Supermajorities create a gridlock that only hurts state citizens

October 19, 2012 

Voters, are you tired of a Legislature that can’t make progress on fully funding basic education?

Do you want less-congested highways, and lower tolls on bridges? Do you want state parks that stay open, and in good repair? Do you want college tuitions that your family can afford?

Do you want quick response times from law enforcement, fire fighters and ambulances when you need them?

If you do, then you must reject Initiative 1185 on Nov. 6.

By continuing to support these Tim Eyman initiatives you are subverting a fundamental principle of representative democracy.

Initiative 1185 – like 1053 before it – would require a two-thirds supermajority vote in the Legislature to pass any new taxes that haven’t been approved by a vote of the people.

This has caused an acute state of paralysis in the state Legislature, because getting two-thirds of state lawmakers to agree on anything is a practical impossibility.

A supermajority gives unprecedented and undemocratic powers to the minority in just one area: tax increases. Lawmakers who oppose a tax proposal get twice the voting power of those who support it.

If this is such a good idea, why don’t we apply to every vote taken in the Legislature?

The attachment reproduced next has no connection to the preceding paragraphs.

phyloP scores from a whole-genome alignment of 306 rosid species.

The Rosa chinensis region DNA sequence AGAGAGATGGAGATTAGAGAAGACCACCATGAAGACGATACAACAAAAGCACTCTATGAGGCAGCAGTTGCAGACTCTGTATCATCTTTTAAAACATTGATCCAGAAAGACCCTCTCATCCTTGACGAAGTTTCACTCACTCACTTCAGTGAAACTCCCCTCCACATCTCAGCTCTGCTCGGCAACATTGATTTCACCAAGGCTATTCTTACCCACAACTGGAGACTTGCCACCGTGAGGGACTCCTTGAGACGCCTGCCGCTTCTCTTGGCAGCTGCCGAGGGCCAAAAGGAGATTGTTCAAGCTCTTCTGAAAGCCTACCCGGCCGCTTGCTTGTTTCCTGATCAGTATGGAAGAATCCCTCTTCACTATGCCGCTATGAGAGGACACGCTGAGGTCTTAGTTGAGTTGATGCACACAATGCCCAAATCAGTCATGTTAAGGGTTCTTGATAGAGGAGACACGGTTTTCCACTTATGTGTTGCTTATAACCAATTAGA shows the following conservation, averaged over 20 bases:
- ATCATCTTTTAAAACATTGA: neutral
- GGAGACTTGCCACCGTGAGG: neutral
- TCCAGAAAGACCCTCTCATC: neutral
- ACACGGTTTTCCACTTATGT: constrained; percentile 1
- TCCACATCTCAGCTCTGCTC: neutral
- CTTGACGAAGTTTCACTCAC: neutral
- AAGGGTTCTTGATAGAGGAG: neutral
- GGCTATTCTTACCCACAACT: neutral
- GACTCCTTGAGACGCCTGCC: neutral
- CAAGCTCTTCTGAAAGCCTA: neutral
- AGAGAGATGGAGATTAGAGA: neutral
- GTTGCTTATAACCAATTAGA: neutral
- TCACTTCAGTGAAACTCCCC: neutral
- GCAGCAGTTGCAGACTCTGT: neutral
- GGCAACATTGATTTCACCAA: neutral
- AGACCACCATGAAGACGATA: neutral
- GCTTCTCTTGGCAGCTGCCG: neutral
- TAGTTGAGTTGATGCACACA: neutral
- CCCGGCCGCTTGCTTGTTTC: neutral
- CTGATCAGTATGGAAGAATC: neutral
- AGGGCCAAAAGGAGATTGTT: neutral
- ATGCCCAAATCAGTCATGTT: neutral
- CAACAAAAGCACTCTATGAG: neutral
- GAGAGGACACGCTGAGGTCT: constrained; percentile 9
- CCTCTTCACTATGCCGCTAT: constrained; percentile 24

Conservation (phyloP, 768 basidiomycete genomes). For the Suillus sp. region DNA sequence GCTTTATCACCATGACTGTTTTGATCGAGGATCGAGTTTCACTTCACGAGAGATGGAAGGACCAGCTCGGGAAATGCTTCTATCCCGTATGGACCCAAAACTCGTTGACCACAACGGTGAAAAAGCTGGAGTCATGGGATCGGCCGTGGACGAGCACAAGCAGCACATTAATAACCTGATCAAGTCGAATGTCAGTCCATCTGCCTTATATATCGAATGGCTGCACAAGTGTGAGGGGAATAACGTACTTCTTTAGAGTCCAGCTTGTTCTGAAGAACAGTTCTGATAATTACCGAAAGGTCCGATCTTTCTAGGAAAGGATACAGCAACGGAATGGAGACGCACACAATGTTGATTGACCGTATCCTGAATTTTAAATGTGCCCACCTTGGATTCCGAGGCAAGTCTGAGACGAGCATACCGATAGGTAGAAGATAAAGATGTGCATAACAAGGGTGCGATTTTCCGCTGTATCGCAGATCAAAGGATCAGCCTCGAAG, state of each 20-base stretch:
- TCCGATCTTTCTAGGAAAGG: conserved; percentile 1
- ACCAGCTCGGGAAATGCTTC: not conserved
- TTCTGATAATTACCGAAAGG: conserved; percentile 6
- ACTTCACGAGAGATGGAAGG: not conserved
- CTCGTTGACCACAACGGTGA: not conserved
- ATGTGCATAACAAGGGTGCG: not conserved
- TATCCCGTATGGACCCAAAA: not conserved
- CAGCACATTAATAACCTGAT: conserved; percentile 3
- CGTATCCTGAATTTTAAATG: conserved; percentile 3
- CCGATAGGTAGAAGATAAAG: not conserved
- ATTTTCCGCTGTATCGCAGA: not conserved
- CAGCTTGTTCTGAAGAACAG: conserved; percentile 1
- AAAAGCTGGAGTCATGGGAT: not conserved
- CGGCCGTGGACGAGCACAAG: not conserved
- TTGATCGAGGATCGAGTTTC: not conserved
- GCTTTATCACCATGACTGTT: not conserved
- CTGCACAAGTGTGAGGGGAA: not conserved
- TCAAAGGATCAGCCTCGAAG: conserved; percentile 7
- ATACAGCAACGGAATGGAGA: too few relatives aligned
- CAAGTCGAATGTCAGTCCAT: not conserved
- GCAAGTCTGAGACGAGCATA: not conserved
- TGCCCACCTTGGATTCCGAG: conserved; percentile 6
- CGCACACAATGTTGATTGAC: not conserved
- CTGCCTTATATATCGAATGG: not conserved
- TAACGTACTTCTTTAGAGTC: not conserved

Well, voters rejected that idea by eliminating the supermajority requirement for excess school tax levies in 2007.

But maybe a good place to apply a supermajority would be on legislation giving tax loopholes to special interests, such as big oil, banks or the distributors of beer, wine and spirits.

There is a good reason why Eyman has received hundreds of thousands of dollars from oil companies and beer lobbyists to promote I-1185. It takes only a simple majority vote to create a tax advantage, but a near-to-impossible supermajority to reverse it.

There’s something inherently wrong in a state that has put a Democrat in the governor’s office for the last 28 years, and given liberal majorities to either the House or Senate or both over that same period, but keeps voting for Eyman’s anti-tax measures.

It doesn’t make sense.

If Washingtonians really believe our state’s most pressing problems can be solved without tax increases or closing tax loopholes, they should take responsibility for electing lawmakers committed to that principle. And toss them out if they can’t deliver.

By creating diametrically opposing forces – approving supermajorities and electing Democrats – voters ensure a Legislature locked-up over just about every major financial issue in this state.

As long as special interests get their way through bankrolling Eyman, and voters keep working against themselves, the state has little hope of making progress on big issues like education.

Perhaps the state Supreme Court will bail us out.

The high court is scheduled to rule this fall on whether or not a supermajority on legislative bills is constitutional.

Plaintiffs argued the authors of the state constitution intended only a simple majority when they wrote, “no bill shall become a law unless ... a majority of the members ... be recorded thereupon as voting in its favor.”

Voters could always help themselves, of course, by rationalizing their votes for supermajorities with their votes for state legislators.

Given our history, that doesn’t seem likely.

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